President Obama made a surprise visit to Afghanistan for this Memorial Day.
On FB, I’ve noticed a number of friends sharing this link.
KNOW YOUR HISTORY: Memorial Day was started by former slaves on May, 1, 1865 in Charleston, SC to honor 257 dead Union Soldiers who had been buried in a mass grave in a Confederate prison camp. They dug up the bodies and worked for 2 weeks to give them a proper burial as gratitude for fighting for their freedom. They then held a parade of 10,000 people led by 2,800 Black children where they marched, sang and celebrated.
Thanks to Abstrakt Goldsmith for this nugget of history that most of us never learned in school.
Most won’t learn it because as far as the origins of Memorial Day goes, its not true (although this event did happen and is worth noting).
The first Memorial Day — then called Decoration Day — was celebrated May 30, 1868, three years after the end of the Civil War to honor the Union dead. Compared to a national population of 31.4 million in 1860, the Civil War dead, both Union and Confederate, are now roughly estimated at 750,000 and possibly more.
After World War I, the holiday commemorated all U.S. war dead. In 1971, Memorial Day became an official national holiday. “Historical Statistics of the United States (Millennial Edition)” lists war dead by conflicts as follows: the Revolutionary War, 4,435; the War of 1812, 2,260; the Mexican War, 13,283; the Spanish-American War, 2,446; World War I, 116,516; World War II, 405,399; the Korean War, 36,576; the Vietnam War, 58,200; the Persian Gulf War, 382. In addition, the Pentagon reports 6,809 deaths in the wars in Iraq and Afghanistan and related combat zones as of May 22.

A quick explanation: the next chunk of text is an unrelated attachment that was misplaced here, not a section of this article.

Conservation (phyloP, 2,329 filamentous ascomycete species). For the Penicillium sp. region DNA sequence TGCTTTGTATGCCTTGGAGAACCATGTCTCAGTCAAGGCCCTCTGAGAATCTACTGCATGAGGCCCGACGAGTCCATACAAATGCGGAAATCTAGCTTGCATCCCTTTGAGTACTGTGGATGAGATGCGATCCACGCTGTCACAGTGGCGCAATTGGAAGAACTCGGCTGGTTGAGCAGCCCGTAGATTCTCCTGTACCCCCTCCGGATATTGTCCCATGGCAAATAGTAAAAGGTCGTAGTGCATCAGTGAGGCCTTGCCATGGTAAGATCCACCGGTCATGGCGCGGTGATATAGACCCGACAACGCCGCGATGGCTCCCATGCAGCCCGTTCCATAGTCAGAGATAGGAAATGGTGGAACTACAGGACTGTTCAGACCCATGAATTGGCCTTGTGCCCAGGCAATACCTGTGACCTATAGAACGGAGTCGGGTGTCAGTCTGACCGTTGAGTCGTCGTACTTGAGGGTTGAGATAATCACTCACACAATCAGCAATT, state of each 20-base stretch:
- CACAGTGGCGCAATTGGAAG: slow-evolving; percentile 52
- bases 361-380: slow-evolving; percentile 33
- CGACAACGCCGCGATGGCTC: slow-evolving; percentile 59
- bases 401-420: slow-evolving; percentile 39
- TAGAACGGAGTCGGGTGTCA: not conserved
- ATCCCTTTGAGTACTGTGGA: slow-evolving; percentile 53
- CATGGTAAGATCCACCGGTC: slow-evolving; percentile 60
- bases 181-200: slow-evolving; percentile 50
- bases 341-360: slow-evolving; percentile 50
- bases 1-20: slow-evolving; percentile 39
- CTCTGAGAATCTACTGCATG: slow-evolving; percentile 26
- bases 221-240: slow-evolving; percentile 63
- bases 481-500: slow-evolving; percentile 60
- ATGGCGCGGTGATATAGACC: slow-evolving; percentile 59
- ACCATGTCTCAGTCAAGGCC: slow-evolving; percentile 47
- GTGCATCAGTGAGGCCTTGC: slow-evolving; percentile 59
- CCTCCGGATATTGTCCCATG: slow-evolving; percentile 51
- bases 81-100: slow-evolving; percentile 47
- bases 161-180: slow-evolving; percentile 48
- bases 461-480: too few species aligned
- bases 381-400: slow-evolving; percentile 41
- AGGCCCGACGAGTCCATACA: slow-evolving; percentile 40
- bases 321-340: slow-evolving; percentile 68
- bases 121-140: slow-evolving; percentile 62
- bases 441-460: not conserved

For a history of how Decoration Day came to be, check out MataHarley’s post from last year.
For myself, I offer the following video tributes made in 2011 and 2010; but still relevant, I hope, in 2014:
Linked from WaPo, by Rye Barcott:
Memorial Day weekend doesn’t need to be a somber event for all. Naturally, it will be different for those families whose lives have been scarred by combat. But you don’t need to have experienced war to pay your respects.
So this Memorial Day weekend consider taking a half-hour to honor our war dead. Have a conversation with your children or your parents. Pause. Reflect. If you can make more time, visit a cemetery or take a child to a local parade, then talk to them about service. If you can’t travel, watch a Memorial Day concert or parade. Whatever it is, do something deliberate and out of your way.
Is it wrong to celebrate?
No, it’s not wrong. But it will be a far more meaningful celebration if it starts with recognizing why we have the opportunity to celebrate.